A collection of stories about the titular pizza place. Fans may love it, but I’d put it into the category of, “Well, at least they’re reading.”
Week 22 (May 30): Peace Train, by Cat Stevens and Peter H. Reynolds
The illustrations were simple, but I liked the bright colors. I think it works better as a song than a picture book, but it was nice enough.
Week 23 (Jun. 6): Stamped (For Kids), by Jason Reynolds, Ibram X. Kendi, and Sonja Cherry-Paul.
I wish this was the sort of education I had on race as a kid, not just “Martin Luther King, Jr. solved everything.” Even the kids’ version can be uncomfortable to read, but it’s important to understand how deeply rooted racism is in America. Teaching kids about race and racism early gives me hope for the next generation of leaders. If kids are empathetic and receptive to this kind of learning, I hope our future leaders can make great strides against racism in the U.S.
Week 24 (Jun. 13): What Was/What Is… series. I read What Was Hurricane Katrina, by Robin Koontz.
Informative in a way that’s easy for kids to digest without ever talking down to them. It didn’t try to hide unpleasant truths about living conditions during and after the hurricane, and tied it back to current events and the danger of climate change. I was pleasantly surprised.
Week 25 (June 25): Strange Planet: The Sneaking, Hiding Vibrating Creature by Nathan W. Pyle.
This is such a strange idea for a picture book, especially if you’re not already familiar with the Strange Planet comics. Like the comic, this book is all about using context clues to figure out what the characters are saying. For some kids this could be a fun way to learn new words, but for others, especially younger ones, I think the vocabulary would be too hard.
Week 26 (Jun 27): The Game Master: Summer Schooled by Matt and Rebecca Zamolo.
There are much worse YouTuber books, but this one doesn’t have much to recommend to it unless you’re already a fan of the channel. It changes perspective without any rhyme or reason, and the readers aren’t given enough information about the puzzles to solve them along with the characters.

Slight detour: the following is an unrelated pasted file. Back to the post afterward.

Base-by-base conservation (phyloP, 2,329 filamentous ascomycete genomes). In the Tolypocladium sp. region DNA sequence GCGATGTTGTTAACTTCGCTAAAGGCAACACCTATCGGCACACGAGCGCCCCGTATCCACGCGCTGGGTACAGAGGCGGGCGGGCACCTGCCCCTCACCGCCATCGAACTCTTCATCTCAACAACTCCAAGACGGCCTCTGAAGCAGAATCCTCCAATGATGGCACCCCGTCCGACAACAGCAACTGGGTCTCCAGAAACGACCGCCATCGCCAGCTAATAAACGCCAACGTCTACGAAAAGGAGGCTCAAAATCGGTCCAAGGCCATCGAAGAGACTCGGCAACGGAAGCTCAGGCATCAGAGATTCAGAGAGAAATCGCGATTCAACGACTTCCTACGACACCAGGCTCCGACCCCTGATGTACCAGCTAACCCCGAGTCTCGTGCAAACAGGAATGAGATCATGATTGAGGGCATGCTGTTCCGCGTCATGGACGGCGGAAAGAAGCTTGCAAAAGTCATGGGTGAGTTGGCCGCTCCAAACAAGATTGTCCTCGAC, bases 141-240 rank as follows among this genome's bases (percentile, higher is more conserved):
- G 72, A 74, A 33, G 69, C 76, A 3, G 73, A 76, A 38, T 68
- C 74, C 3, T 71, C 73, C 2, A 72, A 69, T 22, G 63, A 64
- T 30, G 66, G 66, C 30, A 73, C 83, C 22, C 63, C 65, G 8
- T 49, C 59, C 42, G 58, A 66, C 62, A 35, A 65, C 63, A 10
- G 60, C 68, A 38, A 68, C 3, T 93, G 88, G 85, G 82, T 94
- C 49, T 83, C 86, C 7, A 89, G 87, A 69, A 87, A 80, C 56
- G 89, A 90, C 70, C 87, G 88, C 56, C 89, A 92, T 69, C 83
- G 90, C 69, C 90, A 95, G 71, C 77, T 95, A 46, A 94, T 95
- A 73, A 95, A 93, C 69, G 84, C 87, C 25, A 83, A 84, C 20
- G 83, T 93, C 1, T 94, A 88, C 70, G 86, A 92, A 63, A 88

Week 27 (Jul. 4): The Last Kids on Earth, by Max Brailler.
The monster apocalypse is terrifying, but it’s also kind of a kid’s paradise. This fun, funny romp through the end of the world has the feel of a comic book. It would be perfect for a reluctant reader, or anyone with a zombie apocalypse plan.
Week 28 (Jul. 11): The Bench, by Meghan Markel. Illustrated by Christian Robinson.
This is a very sweet book, though the narration addresses an adult rather than a child. The illustrations were simple, but I liked how they showed a lot of diversity.
Week 29 (Jul. 18): Ali Cross: Like Father, Like Son by James Patterson.
I thought some of its handling of current events was clumsy or heavy-handed, but I liked this fast-paced mystery well enough. Not enough to check out the other book in the series, but enjoyable for what it was.
Week 30 (Jul. 25): Carry On, by Rainbow Rowell.
There’s so much backstory to get through, especially in the first part of the book, that it feels like you’re coming in part way through the series instead of the first book. I liked the magic system, but the novel got bogged down by all the exposition. Even so, it was a fun read, and I’d recommend it to any Harry Potter fans who are mad at JK Rowling.
Week 31 (Aug 1): The Pigeon Has To Go to School by Mo Willems
Is there any children’s librarian who DOESN’T like Mo Willems? The pigeon books talk directly to the reader and makes it interactive. Plus, who hasn’t been nervous before their first day of school?
Week 32 (Aug 8): Amari and the Night Brothers by B.B. Alston. Illustrations by